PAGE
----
August 22, 2012 by jmar198013
The crowd joined in attacking them, and the magistrates had them stripped of their clothing and ordered them to be beaten with rods. After they had given them a severe flogging, they threw them into prison and ordered the jailer to keep them securely. Following these instructions, he put them in the innermost cell and fastened their feet in the stocks. About midnight Paul and Silas were praying and singing hymns to God, and the prisoners were listening to them. Suddenly there was an earthquake, so violent that the foundations of the prison were shaken; and immediately all the doors were opened and everyone’s chains were unfastened. When the jailer woke up and saw the prison doors wide open, he drew his sword and was about to kill himself, since he supposed that the prisoners had escaped. But Paul shouted in a loud voice, ‘Do not harm yourself, for we are all here.’ The jailer called for lights, and rushing in, he fell down trembling before Paul and Silas. Then he brought them outside and said, ‘Sirs, what must I do to be saved?’ They answered, ‘Believe on the Lord Jesus, and you will be saved, you and your household.’ They spoke the word of the Lord to him and to all who were in his house. At the same hour of the night he took them and washed their wounds; then he and his entire family were baptized without delay. He brought them up into the house and set food before them; and he and his entire household rejoiced that he had become a believer in God. (Acts 16.22-34 NRSV)
Three brief thoughts came to me as I was reading this passage today. First, when the jailer asked Paul and Silas, “What must I do to be saved?” I think he had something other in mind than what revivalist Christians might think when they hear these words. The jailer had a potential massive prison break on his hands, which would surely have resulted in his execution. This is why he had drawn his sword to off himself–save the taxpayers the trouble, maybe. “What must I do to be saved?” for the jailer was a question born of utter terror at a very earthly catastrophe staring him right in the face. That earthquake didn’t just shake the foundations of the prison. It shook the jailer’s foundations, as well. You want to talk about an earthquake? How about a jailer rushing into find his prisoners all free, yet none of them are bum-rushing him, and two who have been badly abused speak out to wish him good, not harm. I am fairly certain the events of that night challenged just about all the assumptions he may have had about law, order, justice, and a whole litany of other notions that tend to remain abstract until our foundations are rocked by catastrophe. For the jailer it was what Tolkien would have called a eucatastrophe–a happy unraveling.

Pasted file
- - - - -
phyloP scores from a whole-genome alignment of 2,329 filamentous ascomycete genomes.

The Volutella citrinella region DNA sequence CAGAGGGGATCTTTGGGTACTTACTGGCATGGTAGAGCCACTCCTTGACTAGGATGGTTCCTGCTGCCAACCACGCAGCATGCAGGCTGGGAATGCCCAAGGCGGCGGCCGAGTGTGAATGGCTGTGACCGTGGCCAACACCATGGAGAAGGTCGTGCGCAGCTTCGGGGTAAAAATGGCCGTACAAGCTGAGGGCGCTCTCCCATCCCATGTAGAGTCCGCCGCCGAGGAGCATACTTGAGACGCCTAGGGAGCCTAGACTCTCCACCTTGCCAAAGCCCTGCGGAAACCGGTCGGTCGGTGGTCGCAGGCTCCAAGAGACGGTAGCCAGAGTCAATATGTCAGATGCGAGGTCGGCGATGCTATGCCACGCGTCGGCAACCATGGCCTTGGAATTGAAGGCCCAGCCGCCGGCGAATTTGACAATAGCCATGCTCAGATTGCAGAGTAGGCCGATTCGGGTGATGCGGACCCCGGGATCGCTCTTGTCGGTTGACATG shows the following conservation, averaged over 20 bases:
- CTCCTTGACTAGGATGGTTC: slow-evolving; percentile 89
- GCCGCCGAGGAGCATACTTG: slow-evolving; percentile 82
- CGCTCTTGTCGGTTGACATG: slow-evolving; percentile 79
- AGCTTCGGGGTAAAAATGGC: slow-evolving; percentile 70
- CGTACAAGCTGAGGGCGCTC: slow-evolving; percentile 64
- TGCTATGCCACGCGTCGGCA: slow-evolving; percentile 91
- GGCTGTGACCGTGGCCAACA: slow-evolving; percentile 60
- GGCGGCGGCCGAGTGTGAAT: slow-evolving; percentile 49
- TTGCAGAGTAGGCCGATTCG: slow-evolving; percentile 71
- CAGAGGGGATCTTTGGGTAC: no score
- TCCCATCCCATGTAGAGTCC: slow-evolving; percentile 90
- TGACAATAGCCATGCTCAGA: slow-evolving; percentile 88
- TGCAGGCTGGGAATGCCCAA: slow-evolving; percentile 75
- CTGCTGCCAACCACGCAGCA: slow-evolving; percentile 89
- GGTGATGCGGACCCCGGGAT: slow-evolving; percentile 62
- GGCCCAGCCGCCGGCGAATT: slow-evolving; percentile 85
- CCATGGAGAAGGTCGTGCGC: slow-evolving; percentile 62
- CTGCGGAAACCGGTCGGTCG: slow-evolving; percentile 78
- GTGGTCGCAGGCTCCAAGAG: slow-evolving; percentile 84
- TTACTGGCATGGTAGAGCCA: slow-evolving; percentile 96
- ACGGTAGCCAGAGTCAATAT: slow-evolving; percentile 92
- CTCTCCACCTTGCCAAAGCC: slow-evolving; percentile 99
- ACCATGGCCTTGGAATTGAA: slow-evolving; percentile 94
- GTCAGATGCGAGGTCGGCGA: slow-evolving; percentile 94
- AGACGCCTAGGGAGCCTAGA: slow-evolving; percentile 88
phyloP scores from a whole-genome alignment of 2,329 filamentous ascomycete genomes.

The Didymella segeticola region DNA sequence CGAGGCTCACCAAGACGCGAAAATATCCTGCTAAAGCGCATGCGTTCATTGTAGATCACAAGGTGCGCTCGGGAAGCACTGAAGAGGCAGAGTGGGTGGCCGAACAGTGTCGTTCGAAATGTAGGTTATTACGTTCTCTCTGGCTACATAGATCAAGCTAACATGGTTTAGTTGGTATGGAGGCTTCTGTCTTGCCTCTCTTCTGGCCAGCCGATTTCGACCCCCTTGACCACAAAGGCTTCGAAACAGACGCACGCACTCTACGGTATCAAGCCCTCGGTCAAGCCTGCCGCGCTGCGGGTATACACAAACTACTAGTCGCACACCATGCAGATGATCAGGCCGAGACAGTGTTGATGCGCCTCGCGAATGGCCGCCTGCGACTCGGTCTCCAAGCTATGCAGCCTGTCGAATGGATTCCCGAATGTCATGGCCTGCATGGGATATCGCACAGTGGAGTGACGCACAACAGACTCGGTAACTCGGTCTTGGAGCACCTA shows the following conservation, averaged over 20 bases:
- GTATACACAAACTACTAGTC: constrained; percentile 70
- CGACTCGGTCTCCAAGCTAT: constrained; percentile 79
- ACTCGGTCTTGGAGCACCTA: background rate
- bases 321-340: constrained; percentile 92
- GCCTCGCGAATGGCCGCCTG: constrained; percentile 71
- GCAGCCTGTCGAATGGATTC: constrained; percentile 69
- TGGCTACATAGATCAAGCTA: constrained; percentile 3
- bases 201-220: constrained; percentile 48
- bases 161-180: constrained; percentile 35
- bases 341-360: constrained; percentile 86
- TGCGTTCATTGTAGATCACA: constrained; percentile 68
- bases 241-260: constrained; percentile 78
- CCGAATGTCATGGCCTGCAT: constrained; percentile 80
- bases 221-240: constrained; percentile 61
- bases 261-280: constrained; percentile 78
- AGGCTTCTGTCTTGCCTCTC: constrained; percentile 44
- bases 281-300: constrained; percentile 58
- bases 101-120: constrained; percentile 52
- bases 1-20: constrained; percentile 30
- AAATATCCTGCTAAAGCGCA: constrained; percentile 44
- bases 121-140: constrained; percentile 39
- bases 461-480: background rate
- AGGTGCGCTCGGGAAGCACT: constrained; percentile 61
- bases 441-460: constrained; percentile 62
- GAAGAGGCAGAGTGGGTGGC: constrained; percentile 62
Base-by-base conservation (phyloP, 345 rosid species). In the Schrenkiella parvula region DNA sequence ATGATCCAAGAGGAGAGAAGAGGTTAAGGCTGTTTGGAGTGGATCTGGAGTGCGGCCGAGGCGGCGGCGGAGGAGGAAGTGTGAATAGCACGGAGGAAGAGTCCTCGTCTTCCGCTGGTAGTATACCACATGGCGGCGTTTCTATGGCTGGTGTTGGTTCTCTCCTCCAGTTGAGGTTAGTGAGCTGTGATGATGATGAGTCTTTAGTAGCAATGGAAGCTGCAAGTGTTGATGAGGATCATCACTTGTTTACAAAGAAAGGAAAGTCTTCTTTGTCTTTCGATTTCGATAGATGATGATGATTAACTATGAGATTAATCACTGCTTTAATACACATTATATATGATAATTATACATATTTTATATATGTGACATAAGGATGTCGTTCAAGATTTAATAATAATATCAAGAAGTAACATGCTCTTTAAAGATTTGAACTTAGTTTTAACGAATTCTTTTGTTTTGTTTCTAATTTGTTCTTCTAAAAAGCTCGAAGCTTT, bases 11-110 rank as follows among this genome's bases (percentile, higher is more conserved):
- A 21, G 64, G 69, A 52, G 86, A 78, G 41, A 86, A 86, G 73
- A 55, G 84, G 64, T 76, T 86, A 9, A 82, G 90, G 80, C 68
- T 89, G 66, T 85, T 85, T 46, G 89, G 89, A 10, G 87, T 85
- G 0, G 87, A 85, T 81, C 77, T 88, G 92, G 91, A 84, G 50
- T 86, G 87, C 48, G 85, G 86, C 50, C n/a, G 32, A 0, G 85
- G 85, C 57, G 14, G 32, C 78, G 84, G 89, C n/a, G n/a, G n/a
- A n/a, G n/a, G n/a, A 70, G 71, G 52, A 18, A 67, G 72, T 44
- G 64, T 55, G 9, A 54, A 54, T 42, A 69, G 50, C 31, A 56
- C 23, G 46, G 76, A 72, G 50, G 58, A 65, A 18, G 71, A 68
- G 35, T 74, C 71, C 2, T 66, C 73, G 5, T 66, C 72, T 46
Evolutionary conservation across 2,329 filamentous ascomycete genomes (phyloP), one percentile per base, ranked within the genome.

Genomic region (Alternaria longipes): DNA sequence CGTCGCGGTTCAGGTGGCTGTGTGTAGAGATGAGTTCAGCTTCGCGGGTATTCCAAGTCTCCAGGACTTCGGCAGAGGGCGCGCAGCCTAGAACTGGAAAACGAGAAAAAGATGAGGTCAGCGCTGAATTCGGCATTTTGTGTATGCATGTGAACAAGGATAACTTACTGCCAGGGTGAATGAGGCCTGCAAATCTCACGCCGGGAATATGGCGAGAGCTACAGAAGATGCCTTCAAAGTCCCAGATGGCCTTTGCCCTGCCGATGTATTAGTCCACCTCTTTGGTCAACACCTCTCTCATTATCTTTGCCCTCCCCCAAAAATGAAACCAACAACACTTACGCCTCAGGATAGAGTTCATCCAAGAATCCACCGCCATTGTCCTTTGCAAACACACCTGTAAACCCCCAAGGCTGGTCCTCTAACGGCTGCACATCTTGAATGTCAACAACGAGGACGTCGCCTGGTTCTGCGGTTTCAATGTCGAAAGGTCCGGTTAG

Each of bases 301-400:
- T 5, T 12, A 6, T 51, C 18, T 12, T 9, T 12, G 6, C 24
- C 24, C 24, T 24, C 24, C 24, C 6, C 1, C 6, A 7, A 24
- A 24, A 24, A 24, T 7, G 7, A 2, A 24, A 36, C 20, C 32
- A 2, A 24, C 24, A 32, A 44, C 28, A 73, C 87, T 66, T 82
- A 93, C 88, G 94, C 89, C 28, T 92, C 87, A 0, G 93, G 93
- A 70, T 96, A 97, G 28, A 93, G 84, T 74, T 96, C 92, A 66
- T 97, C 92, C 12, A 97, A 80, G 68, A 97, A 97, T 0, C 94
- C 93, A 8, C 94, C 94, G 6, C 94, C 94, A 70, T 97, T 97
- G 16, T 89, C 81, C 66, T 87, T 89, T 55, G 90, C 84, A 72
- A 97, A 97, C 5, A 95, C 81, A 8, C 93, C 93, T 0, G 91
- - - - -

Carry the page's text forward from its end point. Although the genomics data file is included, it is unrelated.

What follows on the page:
The second item that gave me pause was the embodiment his salvation took. Believing in Christ was not simply a safe affirmation, a sinner’s-prayer-and-get-out-of-hell-free-card-hallelujah-let’s-sing-“O-Happy-Day” moment. The form of his belief is leading the prisoners he was so terrified would escape out of the prison, binding their wounds, and offering them hospitality. That’s a great image of salvation, if by salvation we mean not pardon from the fiery abyss after this life but rescue from the patterns of violence, oppression, and bondage that characterize this life. The baptism that cleansed his wounds comes after, not before, the jailer cleanses the wounds of these prisoners. We seem to have a discipling process. Before he is baptized, the jailer is already participating in the hospitality God extends to the wounded. Paul’s favorite image of salvation was reconciliation (Rom. 5.1-10; 2 Cor. 5.16-21; Col. 1.15-20). The jailer was practicing reconciliation.
Finally, I don’t want to ignore Paul and Silas. Seems to me that them praising God in a dungeon full of prisoners with raw wounds festering on their bodies is actually an appropriate analogy for a well-functioning church. I find myself often frustrated with my own woundedness, and impatient with the woundedness of others. I want God to hurry up and make perfect all my defects, and yours too. The image of God’s wounded servants singing and praying in a prison reminds me that there are some wounds we need to remind us of our limitations. There are wounds others who are similarly wounded need just to see that they are not alone. And there are still other wounds that remain because God knows that one of your brothers’ or sisters’ discipleship will require them to come to you and bathe those wounds.
May your foundations be shaken.